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Either you run the day or the day runs you.
– Jim Rohn
Considering that Matthew Yeager is less than a week away from the launch of his real estate startup he is very relaxed.
“For me, knowing that I’m going live on Tuesday, this is about as relaxed I think as I’ve ever been with product launches,” he says.
Matthew is the CTO of a new company, the United Kingdom-based Be Street Smart, which went online March 1st. Stress is closely associated with any tech release but in this case Matthew’s calm state is made all the more remarkable given that he and his team had less than two months to get everything ready.
“I joined mid-January, give or take. And in the initial conversations one of the show stoppers was ‘right, and whatever we decide, we want to launch on the first of March.’ I looked at him and said ‘of what year?'”
Feeling The Crunch
It turned out that the founders of the company were dead-set on launching their online real estate agency by the 1st of March, 2016. And it was non-negotiable.
In a world where most startups spend months, even years, getting their product ready, a ramp-up of a month and a half is unheard of. And let’s not forget that that month was February, the shortest of the year.
Quickly Matthew set to work looking for developers. He shopped around the UK but quickly found out that not everyone was onboard with his company’s vision.
“I did research with local agencies, with local folks, and pretty much everybody came back with very similar feedback around the March the first [deadline]: ‘Are you crazy?’ ‘It’s not possible!'” he says.
It didn’t take long before he stumbled upon Gigster. Matthew says he’d heard mention of the company during his research, so it was already on his radar when he listened to company founder Roger Dickey on the This Week in Startups podcast.
“[He was] saying all the things that I believe. About how I think disruption is actually going to happen around rapid prototyping, just prototyping in general, and kind of agile development for major enterprises. So listening to Roger and the Gigster philosophy or ethos, it was kind of like ‘you had me at hello.'”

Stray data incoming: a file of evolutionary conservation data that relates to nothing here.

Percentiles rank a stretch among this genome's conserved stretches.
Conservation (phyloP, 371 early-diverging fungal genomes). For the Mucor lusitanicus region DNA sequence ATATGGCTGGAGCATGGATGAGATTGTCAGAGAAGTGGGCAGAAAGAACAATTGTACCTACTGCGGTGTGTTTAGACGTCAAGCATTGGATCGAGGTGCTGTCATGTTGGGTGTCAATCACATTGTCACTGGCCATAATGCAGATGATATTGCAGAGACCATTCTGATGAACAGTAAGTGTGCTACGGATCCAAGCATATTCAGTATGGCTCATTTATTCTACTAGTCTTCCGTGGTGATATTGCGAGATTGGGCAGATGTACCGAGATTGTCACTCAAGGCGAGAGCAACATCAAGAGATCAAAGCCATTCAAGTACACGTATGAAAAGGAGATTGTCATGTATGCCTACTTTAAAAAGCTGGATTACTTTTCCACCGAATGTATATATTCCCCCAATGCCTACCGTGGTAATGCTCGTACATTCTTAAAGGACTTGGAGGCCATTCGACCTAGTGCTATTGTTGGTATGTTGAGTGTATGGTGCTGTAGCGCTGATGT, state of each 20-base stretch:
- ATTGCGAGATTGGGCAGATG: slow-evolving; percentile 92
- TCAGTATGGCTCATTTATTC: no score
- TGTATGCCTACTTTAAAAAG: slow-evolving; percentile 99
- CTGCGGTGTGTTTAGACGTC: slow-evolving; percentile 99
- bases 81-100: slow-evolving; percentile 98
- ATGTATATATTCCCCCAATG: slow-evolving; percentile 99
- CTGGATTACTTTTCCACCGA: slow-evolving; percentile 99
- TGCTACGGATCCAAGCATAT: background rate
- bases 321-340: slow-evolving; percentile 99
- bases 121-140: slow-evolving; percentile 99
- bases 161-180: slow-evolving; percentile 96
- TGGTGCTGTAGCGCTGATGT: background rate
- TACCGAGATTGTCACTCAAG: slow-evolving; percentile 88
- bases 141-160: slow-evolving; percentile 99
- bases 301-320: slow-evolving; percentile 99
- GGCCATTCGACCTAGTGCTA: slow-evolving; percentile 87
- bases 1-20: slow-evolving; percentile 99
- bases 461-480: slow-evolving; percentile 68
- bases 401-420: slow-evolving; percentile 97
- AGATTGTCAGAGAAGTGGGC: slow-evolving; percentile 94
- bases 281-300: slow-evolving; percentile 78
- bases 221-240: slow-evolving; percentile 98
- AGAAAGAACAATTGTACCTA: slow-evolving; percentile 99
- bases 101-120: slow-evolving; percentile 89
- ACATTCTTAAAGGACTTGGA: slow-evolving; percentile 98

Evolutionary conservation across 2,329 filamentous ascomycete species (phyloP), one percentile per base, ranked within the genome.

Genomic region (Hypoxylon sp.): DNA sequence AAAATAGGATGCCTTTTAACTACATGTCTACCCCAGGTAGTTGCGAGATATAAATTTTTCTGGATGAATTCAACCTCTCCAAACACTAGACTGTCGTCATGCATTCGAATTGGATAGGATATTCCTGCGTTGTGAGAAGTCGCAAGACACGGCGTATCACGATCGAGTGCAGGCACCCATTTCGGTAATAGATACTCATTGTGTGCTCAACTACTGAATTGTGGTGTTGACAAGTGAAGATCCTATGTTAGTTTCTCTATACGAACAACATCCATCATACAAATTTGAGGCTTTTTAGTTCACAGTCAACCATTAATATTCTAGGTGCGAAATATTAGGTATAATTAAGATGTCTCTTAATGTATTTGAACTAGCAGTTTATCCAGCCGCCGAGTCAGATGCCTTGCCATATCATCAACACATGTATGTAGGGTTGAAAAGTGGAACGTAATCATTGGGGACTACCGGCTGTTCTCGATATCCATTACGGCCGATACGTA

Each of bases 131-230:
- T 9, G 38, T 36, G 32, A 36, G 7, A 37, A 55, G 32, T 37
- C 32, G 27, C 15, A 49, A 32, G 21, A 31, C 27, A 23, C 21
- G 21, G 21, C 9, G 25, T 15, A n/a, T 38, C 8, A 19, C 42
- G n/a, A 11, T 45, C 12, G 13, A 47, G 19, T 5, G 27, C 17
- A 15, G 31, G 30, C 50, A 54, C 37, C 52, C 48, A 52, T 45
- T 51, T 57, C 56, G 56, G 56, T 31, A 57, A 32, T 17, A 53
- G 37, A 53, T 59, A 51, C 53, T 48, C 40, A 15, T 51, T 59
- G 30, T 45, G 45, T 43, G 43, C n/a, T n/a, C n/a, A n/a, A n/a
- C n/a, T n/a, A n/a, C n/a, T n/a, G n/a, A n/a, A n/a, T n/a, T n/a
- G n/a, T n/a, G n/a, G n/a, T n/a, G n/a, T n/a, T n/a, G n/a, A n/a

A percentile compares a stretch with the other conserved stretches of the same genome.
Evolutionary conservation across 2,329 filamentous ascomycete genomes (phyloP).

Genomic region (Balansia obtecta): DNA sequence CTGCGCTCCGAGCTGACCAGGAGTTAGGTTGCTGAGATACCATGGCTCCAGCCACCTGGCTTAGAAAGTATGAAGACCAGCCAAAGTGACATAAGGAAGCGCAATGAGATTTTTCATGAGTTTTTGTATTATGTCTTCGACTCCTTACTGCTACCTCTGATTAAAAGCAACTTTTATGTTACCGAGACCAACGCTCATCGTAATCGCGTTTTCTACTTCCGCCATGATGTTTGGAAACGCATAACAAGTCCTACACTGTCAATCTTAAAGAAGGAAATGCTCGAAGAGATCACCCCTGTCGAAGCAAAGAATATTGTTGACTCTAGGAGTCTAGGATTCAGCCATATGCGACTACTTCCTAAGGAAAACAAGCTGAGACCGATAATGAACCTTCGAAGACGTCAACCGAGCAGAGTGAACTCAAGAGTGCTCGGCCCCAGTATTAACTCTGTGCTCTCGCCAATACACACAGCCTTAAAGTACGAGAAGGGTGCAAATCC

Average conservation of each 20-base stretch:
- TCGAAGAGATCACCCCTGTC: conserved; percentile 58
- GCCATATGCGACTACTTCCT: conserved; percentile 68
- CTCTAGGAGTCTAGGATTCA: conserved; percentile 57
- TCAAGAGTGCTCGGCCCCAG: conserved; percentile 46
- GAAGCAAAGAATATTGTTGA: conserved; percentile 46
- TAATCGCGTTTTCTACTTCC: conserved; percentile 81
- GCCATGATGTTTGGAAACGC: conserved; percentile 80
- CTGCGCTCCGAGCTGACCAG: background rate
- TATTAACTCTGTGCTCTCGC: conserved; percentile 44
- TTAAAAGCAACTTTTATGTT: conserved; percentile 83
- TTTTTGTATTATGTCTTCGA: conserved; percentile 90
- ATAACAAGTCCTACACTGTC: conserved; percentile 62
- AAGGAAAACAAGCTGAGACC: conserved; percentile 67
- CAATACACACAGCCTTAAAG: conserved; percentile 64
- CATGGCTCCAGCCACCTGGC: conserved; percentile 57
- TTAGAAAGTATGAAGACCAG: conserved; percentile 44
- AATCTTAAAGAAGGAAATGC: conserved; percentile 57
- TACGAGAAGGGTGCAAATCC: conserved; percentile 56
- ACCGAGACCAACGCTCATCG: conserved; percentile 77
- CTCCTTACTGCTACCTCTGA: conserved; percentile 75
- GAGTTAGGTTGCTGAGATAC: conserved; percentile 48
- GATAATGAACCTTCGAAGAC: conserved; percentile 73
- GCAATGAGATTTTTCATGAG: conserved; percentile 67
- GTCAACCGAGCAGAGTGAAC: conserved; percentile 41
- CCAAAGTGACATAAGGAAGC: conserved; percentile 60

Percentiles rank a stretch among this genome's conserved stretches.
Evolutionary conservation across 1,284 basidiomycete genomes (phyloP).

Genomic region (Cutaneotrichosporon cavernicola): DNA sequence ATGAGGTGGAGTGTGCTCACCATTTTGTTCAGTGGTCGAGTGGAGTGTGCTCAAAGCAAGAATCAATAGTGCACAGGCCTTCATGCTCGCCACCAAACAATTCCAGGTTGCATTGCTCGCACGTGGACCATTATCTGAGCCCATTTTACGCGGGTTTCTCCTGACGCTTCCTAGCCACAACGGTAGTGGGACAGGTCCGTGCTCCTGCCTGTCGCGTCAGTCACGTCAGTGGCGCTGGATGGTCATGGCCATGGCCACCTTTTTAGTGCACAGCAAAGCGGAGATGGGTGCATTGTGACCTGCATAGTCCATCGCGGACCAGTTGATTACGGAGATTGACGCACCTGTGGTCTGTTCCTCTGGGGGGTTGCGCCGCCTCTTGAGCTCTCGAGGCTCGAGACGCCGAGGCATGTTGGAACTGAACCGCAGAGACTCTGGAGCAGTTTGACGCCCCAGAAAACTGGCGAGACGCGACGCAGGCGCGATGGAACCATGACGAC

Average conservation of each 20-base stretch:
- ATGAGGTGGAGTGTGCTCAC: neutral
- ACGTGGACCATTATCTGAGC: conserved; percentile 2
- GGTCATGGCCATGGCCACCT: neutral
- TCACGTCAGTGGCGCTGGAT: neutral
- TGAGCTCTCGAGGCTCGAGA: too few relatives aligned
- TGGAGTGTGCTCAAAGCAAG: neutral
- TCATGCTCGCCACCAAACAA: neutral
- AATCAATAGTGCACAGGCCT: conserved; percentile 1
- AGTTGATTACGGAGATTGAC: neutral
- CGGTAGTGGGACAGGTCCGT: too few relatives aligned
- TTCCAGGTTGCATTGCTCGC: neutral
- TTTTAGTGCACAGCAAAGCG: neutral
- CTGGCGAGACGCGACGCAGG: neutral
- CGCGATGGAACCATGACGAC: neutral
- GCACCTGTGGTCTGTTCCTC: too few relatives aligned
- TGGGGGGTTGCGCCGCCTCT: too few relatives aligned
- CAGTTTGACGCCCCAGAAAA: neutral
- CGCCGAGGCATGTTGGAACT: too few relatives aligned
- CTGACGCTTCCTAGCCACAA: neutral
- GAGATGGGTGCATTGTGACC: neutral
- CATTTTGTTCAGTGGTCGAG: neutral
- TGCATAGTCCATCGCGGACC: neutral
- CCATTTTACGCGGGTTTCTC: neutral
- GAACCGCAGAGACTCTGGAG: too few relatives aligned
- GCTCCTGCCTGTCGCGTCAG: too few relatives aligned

Solving The Problem
To add to all the issues surrounding the launch, Matthew’s company is seeking to simplify a very complex issue. There are 88,000 property transactions in the United Kingdom every month. But Be Street Smart offers a streamlined approach to buying and selling property in the United Kingdom.
The platform allows homeowners to find buyers and tenants while avoiding the high fees normally accrued through real estate agents. Meanwhile, local “gurus” serve as neighborhood experts and help guide property buyers through the process.
“I kind of looked at that whole industry and said ‘gosh, it’s really ripe for disruption. For sure.’ And really no one that I can see within the UK market space is really getting it right today.”
“We looked at [the current system] and we said ‘how would you change the model of estate agents so that it’s more customer-centric?’ We don’t want to tar-and-feather every estate agent going. It’s like every profession. There are really good ones, there are probably some not-so-good ones, but based on experience people may start to develop an opinion based upon prior experience. So what you do is you say ‘alright, I’m going to redefine what that role does.”
Solving this problem meant having to come up with three separate but integrated applications. And all that fell to the Gigster team.
The Right Kind Of Crazy
Adrian Winn handles East Coast sales for Gigster, and he served as the supervising engineer on Matthew’s project. So what does he think when he’s pitched a project with such a short timeline?
“I think they’re crazy,” he says.
“[And then] I talk to the team and the team says ‘yes, this is possible.’ And then I tell the team that they’re crazy. And everybody agrees with that by the way. So the beauty of Gigster is it incentivizes the best engineers to do more, quicker.”
For Adrian, the success of this particular project is a testament to the system that Gigster has built.
“If you look at a good cab driver and you compare them to a great cab driver in New York City, the good cab driver will get you somewhere in 10 minutes and a great cab driver might get you somewhere in 8 minutes. If you look at a good developer versus a great developer, which is what Gigster has, these developers, these engineers are going to create … a more efficient way of building something. So what Gigster has done in general is we’ve engineered a better system for engineers to work in.”